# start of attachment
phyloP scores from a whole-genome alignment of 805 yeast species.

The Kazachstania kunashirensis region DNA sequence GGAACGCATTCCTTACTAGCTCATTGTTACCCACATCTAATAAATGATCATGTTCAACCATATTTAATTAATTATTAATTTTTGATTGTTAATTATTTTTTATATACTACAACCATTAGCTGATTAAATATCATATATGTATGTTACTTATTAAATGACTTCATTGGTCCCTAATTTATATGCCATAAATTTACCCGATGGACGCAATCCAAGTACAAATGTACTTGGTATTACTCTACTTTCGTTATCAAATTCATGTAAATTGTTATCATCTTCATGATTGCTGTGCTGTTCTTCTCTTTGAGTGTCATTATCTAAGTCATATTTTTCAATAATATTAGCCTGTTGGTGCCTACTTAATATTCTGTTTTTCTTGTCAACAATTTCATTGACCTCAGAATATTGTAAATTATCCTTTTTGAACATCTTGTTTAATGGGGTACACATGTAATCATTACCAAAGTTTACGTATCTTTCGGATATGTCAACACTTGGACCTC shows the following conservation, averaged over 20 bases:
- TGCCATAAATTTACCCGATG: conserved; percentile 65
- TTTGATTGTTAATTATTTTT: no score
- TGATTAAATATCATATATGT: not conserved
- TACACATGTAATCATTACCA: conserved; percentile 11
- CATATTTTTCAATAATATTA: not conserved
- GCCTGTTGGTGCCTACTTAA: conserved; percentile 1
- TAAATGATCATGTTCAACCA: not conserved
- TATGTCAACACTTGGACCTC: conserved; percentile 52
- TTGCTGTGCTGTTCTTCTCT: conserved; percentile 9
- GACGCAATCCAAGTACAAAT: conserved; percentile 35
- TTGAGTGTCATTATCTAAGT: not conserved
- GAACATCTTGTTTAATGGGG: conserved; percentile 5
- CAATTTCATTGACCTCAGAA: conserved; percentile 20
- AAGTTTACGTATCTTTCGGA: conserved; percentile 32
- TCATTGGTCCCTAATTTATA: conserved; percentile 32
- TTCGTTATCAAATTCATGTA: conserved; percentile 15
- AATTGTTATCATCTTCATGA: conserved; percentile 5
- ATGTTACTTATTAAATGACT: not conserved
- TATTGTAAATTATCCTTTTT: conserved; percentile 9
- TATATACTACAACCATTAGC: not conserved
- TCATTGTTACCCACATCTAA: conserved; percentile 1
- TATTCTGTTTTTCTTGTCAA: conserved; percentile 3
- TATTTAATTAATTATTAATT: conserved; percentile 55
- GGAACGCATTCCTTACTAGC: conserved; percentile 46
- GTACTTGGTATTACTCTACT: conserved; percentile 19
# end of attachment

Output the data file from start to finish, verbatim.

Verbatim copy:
phyloP scores from a whole-genome alignment of 805 yeast species.

The Kazachstania kunashirensis region DNA sequence GGAACGCATTCCTTACTAGCTCATTGTTACCCACATCTAATAAATGATCATGTTCAACCATATTTAATTAATTATTAATTTTTGATTGTTAATTATTTTTTATATACTACAACCATTAGCTGATTAAATATCATATATGTATGTTACTTATTAAATGACTTCATTGGTCCCTAATTTATATGCCATAAATTTACCCGATGGACGCAATCCAAGTACAAATGTACTTGGTATTACTCTACTTTCGTTATCAAATTCATGTAAATTGTTATCATCTTCATGATTGCTGTGCTGTTCTTCTCTTTGAGTGTCATTATCTAAGTCATATTTTTCAATAATATTAGCCTGTTGGTGCCTACTTAATATTCTGTTTTTCTTGTCAACAATTTCATTGACCTCAGAATATTGTAAATTATCCTTTTTGAACATCTTGTTTAATGGGGTACACATGTAATCATTACCAAAGTTTACGTATCTTTCGGATATGTCAACACTTGGACCTC shows the following conservation, averaged over 20 bases:
- TGCCATAAATTTACCCGATG: conserved; percentile 65
- TTTGATTGTTAATTATTTTT: no score
- TGATTAAATATCATATATGT: not conserved
- TACACATGTAATCATTACCA: conserved; percentile 11
- CATATTTTTCAATAATATTA: not conserved
- GCCTGTTGGTGCCTACTTAA: conserved; percentile 1
- TAAATGATCATGTTCAACCA: not conserved
- TATGTCAACACTTGGACCTC: conserved; percentile 52
- TTGCTGTGCTGTTCTTCTCT: conserved; percentile 9
- GACGCAATCCAAGTACAAAT: conserved; percentile 35
- TTGAGTGTCATTATCTAAGT: not conserved
- GAACATCTTGTTTAATGGGG: conserved; percentile 5
- CAATTTCATTGACCTCAGAA: conserved; percentile 20
- AAGTTTACGTATCTTTCGGA: conserved; percentile 32
- TCATTGGTCCCTAATTTATA: conserved; percentile 32
- TTCGTTATCAAATTCATGTA: conserved; percentile 15
- AATTGTTATCATCTTCATGA: conserved; percentile 5
- ATGTTACTTATTAAATGACT: not conserved
- TATTGTAAATTATCCTTTTT: conserved; percentile 9
- TATATACTACAACCATTAGC: not conserved
- TCATTGTTACCCACATCTAA: conserved; percentile 1
- TATTCTGTTTTTCTTGTCAA: conserved; percentile 3
- TATTTAATTAATTATTAATT: conserved; percentile 55
- GGAACGCATTCCTTACTAGC: conserved; percentile 46
- GTACTTGGTATTACTCTACT: conserved; percentile 19